• Do you need to consider school options for kids?
  • Does your target country revere children and families?

10. Your hobbies:

  • How do you like to spend your time? Hiking, playing soccer, surfing, making art?
  • Are their avenues where you can pursue your interests in your target country?
  • Are you an adventure-seeker? Do you like the arts?

11. Economic and political stability:

  • What is the economy like in your target country?
  • Does the country have energy security, water, and plentiful food?
  • Is their currency stable?
  • Are they making economic improvements or falling behind?
  • Is the country politically stable or experiencing unrest?

12. Healthcare:

  • Are you able to obtain timely, affordable, and quality healthcare?
  • Do you have special medical considerations you need to take into account when considering your care options?

13. Food:

  • What kind of food do you like?
  • Do you have specific foods you want/need access to?

14. Freedom:

  • What freedom indicators are important to you?
  • Will you be free to speak your mind and live your life in peace, without government overreach?
  • Is dissent allowed or discouraged?
  • How did your target country handle the pandemic, and does it align with your stance?

These are some great criteria to start with but, if there are certain things that are really important to you, make sure to add them to your list as you start to work towards finding your happy place.

Define your own Happy Place

Where is YOUR Happy Place?

When it comes down to it, being happy is a very individual thing based around your personal preferences. Your temperament and life situation also play a key role regarding what works and doesn’t work for you. What a globalist organization, such as the UN, feels defines happiness is most likely not going to be the same as what defines it for you and I. So take their “World Happiness Report” with a grain of salt and a heavy dose of skepticism.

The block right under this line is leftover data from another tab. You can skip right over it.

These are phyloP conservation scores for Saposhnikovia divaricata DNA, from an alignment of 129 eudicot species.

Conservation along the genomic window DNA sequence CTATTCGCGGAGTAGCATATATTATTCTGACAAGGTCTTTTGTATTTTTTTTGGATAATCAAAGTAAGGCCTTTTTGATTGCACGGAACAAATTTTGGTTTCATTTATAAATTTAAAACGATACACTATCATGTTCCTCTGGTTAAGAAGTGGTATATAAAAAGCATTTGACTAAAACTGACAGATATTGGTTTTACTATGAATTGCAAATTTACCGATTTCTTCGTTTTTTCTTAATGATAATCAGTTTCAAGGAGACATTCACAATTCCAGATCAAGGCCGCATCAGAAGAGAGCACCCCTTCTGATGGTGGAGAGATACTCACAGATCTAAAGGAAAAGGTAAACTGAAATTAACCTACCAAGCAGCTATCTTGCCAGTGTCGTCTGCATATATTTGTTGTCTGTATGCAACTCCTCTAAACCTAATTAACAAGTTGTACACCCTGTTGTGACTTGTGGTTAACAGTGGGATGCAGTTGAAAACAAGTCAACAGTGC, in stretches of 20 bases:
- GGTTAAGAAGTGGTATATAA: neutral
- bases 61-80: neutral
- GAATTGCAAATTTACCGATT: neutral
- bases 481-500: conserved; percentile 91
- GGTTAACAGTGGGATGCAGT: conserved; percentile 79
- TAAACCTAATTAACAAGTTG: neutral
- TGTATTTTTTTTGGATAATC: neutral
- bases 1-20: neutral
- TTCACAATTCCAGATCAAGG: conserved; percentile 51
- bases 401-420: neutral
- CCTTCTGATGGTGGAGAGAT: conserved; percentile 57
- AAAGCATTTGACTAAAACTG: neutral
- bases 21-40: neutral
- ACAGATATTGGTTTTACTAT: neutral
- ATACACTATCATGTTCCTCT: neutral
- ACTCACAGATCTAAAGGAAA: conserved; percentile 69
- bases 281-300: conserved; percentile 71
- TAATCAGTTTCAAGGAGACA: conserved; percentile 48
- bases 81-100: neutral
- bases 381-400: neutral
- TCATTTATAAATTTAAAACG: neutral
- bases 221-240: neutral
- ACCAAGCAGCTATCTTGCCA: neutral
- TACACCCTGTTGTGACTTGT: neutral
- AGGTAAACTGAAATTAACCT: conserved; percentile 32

Becoming an expat is not a decision that is to be taken lightly. There are many factors you will need to take into account, such as those I listed above, when looking for the country that is right for you. Start taking the time to deeply consider what is most important to you and your family. Get beyond the glossy photos of offshore destinations and into the deeper characteristics – the things that really matter and affect your quality of life. It is there, below the surface and in the mundane day-to-day, that you will find the keys to your happy place.

Looking for some help to make your offshore journey a reality? Make sure you subscribe to Escape Artist Insiders magazine for expert insight, advice, and inspiration on all things offshore. Ready to get to work and find your Happy Place? Subscribe today!

LisaLisa is an aspiring expat from Canada who is working to put together her Plan B with a young family in tow. She is excited to pair her lifelong love of writing with her passion for offshore strategies and outside-the box investments in her weekly articles for Escape Artist readers. Follow this “rebel with a cause” as she walks the path less traveled and shares her experiences along the way.